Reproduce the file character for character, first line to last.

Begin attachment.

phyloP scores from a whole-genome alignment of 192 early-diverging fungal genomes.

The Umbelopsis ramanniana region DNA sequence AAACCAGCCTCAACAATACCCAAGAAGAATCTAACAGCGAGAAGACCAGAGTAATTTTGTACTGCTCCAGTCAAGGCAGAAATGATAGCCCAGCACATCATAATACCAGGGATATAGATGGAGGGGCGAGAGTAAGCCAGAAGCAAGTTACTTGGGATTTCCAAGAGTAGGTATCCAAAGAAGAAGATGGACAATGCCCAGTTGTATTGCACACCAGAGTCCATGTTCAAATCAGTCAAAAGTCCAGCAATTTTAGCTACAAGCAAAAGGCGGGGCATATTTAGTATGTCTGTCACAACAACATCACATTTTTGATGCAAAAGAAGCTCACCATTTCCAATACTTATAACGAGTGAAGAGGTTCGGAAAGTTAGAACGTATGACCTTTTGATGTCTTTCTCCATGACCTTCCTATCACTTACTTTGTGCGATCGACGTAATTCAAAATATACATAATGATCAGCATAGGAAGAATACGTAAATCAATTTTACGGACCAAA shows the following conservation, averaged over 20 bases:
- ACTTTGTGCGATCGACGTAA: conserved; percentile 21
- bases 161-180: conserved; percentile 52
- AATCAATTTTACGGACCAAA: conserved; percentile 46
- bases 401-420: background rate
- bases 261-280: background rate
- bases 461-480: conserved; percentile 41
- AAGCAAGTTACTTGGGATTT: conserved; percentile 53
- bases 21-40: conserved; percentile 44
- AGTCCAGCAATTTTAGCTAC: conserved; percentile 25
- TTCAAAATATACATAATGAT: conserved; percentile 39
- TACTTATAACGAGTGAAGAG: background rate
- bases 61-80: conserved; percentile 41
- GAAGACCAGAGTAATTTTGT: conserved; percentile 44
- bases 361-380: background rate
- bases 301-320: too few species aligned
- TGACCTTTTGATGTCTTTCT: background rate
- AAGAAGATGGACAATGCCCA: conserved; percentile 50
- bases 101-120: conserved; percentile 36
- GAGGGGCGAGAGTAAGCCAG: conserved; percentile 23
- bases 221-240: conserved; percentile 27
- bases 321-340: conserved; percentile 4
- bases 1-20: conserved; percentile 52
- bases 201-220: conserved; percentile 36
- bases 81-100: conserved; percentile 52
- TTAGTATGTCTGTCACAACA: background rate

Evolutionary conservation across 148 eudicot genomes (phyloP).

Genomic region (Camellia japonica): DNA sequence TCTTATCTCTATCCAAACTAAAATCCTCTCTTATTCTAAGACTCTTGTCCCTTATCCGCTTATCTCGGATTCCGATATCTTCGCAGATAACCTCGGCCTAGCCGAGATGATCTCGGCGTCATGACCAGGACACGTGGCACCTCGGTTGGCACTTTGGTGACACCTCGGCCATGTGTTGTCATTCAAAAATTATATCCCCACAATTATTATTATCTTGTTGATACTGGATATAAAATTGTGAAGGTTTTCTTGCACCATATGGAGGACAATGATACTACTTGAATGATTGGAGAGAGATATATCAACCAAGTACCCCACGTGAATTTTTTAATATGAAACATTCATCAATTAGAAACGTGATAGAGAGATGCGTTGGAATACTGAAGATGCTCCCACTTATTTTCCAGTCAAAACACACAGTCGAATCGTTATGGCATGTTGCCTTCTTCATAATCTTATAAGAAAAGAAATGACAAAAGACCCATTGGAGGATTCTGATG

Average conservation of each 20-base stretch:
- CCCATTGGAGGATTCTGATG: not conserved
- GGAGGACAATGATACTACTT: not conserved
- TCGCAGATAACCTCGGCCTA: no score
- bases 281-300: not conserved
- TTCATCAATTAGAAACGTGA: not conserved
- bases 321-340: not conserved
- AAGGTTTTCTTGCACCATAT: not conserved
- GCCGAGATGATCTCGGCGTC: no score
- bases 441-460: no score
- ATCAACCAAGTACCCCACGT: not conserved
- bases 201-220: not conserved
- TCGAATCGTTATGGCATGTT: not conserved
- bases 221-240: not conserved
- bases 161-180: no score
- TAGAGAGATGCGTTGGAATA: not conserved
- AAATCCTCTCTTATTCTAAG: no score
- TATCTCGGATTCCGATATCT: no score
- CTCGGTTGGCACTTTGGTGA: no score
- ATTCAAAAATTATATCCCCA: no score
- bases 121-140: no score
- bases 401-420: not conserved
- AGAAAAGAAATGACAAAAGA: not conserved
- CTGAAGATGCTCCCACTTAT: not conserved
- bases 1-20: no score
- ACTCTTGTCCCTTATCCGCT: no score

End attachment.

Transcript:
phyloP scores from a whole-genome alignment of 192 early-diverging fungal genomes.

The Umbelopsis ramanniana region DNA sequence AAACCAGCCTCAACAATACCCAAGAAGAATCTAACAGCGAGAAGACCAGAGTAATTTTGTACTGCTCCAGTCAAGGCAGAAATGATAGCCCAGCACATCATAATACCAGGGATATAGATGGAGGGGCGAGAGTAAGCCAGAAGCAAGTTACTTGGGATTTCCAAGAGTAGGTATCCAAAGAAGAAGATGGACAATGCCCAGTTGTATTGCACACCAGAGTCCATGTTCAAATCAGTCAAAAGTCCAGCAATTTTAGCTACAAGCAAAAGGCGGGGCATATTTAGTATGTCTGTCACAACAACATCACATTTTTGATGCAAAAGAAGCTCACCATTTCCAATACTTATAACGAGTGAAGAGGTTCGGAAAGTTAGAACGTATGACCTTTTGATGTCTTTCTCCATGACCTTCCTATCACTTACTTTGTGCGATCGACGTAATTCAAAATATACATAATGATCAGCATAGGAAGAATACGTAAATCAATTTTACGGACCAAA shows the following conservation, averaged over 20 bases:
- ACTTTGTGCGATCGACGTAA: conserved; percentile 21
- bases 161-180: conserved; percentile 52
- AATCAATTTTACGGACCAAA: conserved; percentile 46
- bases 401-420: background rate
- bases 261-280: background rate
- bases 461-480: conserved; percentile 41
- AAGCAAGTTACTTGGGATTT: conserved; percentile 53
- bases 21-40: conserved; percentile 44
- AGTCCAGCAATTTTAGCTAC: conserved; percentile 25
- TTCAAAATATACATAATGAT: conserved; percentile 39
- TACTTATAACGAGTGAAGAG: background rate
- bases 61-80: conserved; percentile 41
- GAAGACCAGAGTAATTTTGT: conserved; percentile 44
- bases 361-380: background rate
- bases 301-320: too few species aligned
- TGACCTTTTGATGTCTTTCT: background rate
- AAGAAGATGGACAATGCCCA: conserved; percentile 50
- bases 101-120: conserved; percentile 36
- GAGGGGCGAGAGTAAGCCAG: conserved; percentile 23
- bases 221-240: conserved; percentile 27
- bases 321-340: conserved; percentile 4
- bases 1-20: conserved; percentile 52
- bases 201-220: conserved; percentile 36
- bases 81-100: conserved; percentile 52
- TTAGTATGTCTGTCACAACA: background rate

Evolutionary conservation across 148 eudicot genomes (phyloP).

Genomic region (Camellia japonica): DNA sequence TCTTATCTCTATCCAAACTAAAATCCTCTCTTATTCTAAGACTCTTGTCCCTTATCCGCTTATCTCGGATTCCGATATCTTCGCAGATAACCTCGGCCTAGCCGAGATGATCTCGGCGTCATGACCAGGACACGTGGCACCTCGGTTGGCACTTTGGTGACACCTCGGCCATGTGTTGTCATTCAAAAATTATATCCCCACAATTATTATTATCTTGTTGATACTGGATATAAAATTGTGAAGGTTTTCTTGCACCATATGGAGGACAATGATACTACTTGAATGATTGGAGAGAGATATATCAACCAAGTACCCCACGTGAATTTTTTAATATGAAACATTCATCAATTAGAAACGTGATAGAGAGATGCGTTGGAATACTGAAGATGCTCCCACTTATTTTCCAGTCAAAACACACAGTCGAATCGTTATGGCATGTTGCCTTCTTCATAATCTTATAAGAAAAGAAATGACAAAAGACCCATTGGAGGATTCTGATG

Average conservation of each 20-base stretch:
- CCCATTGGAGGATTCTGATG: not conserved
- GGAGGACAATGATACTACTT: not conserved
- TCGCAGATAACCTCGGCCTA: no score
- bases 281-300: not conserved
- TTCATCAATTAGAAACGTGA: not conserved
- bases 321-340: not conserved
- AAGGTTTTCTTGCACCATAT: not conserved
- GCCGAGATGATCTCGGCGTC: no score
- bases 441-460: no score
- ATCAACCAAGTACCCCACGT: not conserved
- bases 201-220: not conserved
- TCGAATCGTTATGGCATGTT: not conserved
- bases 221-240: not conserved
- bases 161-180: no score
- TAGAGAGATGCGTTGGAATA: not conserved
- AAATCCTCTCTTATTCTAAG: no score
- TATCTCGGATTCCGATATCT: no score
- CTCGGTTGGCACTTTGGTGA: no score
- ATTCAAAAATTATATCCCCA: no score
- bases 121-140: no score
- bases 401-420: not conserved
- AGAAAAGAAATGACAAAAGA: not conserved
- CTGAAGATGCTCCCACTTAT: not conserved
- bases 1-20: no score
- ACTCTTGTCCCTTATCCGCT: no score